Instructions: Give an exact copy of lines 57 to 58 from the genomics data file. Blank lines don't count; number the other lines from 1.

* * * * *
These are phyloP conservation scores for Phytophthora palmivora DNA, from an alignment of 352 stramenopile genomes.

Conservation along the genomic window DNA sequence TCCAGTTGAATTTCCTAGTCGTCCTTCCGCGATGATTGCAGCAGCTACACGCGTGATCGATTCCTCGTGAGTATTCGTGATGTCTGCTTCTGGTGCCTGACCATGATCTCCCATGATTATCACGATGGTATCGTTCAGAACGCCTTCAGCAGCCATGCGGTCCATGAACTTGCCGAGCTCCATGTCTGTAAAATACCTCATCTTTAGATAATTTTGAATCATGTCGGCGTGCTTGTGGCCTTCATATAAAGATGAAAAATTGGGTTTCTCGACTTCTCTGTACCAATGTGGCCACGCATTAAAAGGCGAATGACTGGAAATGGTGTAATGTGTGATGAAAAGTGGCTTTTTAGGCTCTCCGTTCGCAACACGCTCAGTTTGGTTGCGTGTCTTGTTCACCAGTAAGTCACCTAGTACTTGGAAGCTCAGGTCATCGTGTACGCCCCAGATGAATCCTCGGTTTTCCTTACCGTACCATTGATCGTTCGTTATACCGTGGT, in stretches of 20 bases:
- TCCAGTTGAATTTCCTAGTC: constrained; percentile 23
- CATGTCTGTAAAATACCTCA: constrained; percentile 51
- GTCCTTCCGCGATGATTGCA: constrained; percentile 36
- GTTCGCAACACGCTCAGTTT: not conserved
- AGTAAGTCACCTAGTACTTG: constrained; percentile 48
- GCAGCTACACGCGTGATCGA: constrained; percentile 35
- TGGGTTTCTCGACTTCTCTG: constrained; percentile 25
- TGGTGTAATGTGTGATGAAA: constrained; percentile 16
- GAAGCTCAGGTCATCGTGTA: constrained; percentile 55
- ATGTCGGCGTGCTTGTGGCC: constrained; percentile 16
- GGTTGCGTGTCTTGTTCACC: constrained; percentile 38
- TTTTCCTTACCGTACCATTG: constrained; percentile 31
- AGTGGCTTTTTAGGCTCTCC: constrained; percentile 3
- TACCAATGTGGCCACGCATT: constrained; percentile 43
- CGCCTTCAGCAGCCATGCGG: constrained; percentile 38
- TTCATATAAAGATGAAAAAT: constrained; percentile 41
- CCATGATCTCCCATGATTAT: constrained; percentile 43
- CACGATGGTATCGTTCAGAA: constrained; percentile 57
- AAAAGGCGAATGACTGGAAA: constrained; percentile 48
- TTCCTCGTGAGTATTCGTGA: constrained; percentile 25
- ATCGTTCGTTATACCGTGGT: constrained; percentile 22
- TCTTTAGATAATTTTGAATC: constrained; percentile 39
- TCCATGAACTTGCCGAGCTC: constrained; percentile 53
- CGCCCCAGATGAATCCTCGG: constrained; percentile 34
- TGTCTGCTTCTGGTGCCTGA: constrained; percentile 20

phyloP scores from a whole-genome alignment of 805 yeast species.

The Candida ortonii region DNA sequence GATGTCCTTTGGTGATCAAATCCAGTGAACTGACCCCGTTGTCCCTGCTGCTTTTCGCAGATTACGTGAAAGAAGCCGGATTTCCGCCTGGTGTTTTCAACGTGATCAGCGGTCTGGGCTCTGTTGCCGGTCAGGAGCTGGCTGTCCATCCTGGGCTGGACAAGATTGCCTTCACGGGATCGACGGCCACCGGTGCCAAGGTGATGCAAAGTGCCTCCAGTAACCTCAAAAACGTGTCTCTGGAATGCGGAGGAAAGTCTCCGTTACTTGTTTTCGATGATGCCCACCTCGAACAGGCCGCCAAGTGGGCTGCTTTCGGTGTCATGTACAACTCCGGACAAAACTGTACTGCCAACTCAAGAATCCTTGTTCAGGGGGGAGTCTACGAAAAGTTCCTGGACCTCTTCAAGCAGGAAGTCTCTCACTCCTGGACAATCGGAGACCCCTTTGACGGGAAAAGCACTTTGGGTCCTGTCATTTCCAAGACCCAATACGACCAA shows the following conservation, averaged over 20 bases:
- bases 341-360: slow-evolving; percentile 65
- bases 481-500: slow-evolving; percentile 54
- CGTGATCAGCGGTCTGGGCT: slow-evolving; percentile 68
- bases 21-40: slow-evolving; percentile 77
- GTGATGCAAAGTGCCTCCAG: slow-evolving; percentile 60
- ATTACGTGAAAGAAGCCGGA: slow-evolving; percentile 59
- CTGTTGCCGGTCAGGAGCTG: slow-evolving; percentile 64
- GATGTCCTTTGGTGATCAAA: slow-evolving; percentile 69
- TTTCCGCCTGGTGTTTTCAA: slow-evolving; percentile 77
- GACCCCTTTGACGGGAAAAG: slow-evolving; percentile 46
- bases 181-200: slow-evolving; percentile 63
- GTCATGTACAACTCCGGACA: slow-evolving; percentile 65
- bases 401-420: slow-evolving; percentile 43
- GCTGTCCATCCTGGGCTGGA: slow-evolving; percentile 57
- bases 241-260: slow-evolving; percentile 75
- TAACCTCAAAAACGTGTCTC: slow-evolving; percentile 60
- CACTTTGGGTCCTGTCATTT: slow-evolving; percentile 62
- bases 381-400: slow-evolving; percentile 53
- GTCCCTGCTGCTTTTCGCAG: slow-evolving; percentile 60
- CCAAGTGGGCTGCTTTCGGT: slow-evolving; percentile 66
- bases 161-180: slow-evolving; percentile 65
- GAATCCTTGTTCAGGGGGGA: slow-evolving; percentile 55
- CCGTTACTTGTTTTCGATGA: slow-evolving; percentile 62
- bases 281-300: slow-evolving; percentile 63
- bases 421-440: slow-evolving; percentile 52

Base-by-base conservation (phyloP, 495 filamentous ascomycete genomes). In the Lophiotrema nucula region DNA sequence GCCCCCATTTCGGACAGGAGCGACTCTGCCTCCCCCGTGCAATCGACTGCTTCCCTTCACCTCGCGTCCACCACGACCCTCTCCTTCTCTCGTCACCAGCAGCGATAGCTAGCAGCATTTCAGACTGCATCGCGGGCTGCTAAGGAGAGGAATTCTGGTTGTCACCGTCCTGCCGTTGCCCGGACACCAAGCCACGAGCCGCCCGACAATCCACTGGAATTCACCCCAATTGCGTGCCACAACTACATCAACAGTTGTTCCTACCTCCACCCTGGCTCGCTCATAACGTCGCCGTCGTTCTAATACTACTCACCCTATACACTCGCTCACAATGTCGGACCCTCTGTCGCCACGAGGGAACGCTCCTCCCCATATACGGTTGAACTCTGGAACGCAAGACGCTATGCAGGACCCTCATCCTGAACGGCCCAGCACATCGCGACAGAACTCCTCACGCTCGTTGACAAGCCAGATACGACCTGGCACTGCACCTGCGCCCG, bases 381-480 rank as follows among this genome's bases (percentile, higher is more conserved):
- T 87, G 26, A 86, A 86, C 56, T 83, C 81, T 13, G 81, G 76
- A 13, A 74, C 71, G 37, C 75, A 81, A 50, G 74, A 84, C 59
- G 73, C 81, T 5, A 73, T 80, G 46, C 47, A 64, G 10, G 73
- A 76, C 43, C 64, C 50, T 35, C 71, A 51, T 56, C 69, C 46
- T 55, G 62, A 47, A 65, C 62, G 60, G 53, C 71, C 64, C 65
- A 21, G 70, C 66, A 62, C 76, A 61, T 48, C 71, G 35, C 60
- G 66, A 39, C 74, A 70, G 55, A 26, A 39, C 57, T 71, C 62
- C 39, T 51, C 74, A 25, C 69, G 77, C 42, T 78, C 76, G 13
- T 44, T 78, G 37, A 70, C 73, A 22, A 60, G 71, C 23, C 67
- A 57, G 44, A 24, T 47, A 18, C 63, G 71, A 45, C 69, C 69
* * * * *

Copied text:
- A 13, A 74, C 71, G 37, C 75, A 81, A 50, G 74, A 84, C 59
- G 73, C 81, T 5, A 73, T 80, G 46, C 47, A 64, G 10, G 73